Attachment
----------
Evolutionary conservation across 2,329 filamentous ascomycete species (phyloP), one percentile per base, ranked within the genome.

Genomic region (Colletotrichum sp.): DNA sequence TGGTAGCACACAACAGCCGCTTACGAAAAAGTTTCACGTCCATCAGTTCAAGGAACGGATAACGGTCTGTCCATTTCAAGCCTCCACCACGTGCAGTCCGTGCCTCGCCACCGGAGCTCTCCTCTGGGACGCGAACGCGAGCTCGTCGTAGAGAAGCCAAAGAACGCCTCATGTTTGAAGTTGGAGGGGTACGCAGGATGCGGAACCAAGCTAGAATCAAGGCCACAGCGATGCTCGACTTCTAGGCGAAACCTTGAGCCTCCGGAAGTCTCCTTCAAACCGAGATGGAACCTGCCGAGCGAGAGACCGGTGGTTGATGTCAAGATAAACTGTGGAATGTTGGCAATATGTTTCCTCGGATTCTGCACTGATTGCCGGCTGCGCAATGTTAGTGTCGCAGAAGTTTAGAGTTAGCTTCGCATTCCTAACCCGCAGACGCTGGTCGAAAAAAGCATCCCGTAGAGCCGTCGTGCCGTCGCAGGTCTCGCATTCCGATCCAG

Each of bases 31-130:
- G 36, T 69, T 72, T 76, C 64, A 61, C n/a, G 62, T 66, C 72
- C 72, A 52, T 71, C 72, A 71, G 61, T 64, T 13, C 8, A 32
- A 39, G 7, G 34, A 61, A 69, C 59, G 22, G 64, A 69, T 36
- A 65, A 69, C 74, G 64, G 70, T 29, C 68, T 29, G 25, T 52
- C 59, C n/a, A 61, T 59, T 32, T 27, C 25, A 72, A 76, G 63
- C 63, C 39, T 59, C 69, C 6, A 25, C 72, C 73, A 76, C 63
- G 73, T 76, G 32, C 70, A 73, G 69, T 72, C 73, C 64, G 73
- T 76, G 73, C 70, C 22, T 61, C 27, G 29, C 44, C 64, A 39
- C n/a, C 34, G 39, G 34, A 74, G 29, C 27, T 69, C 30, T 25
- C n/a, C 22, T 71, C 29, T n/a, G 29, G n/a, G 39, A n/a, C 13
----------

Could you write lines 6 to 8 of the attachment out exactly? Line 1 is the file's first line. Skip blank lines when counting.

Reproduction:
- A 39, G 7, G 34, A 61, A 69, C 59, G 22, G 64, A 69, T 36
- A 65, A 69, C 74, G 64, G 70, T 29, C 68, T 29, G 25, T 52
- C 59, C n/a, A 61, T 59, T 32, T 27, C 25, A 72, A 76, G 63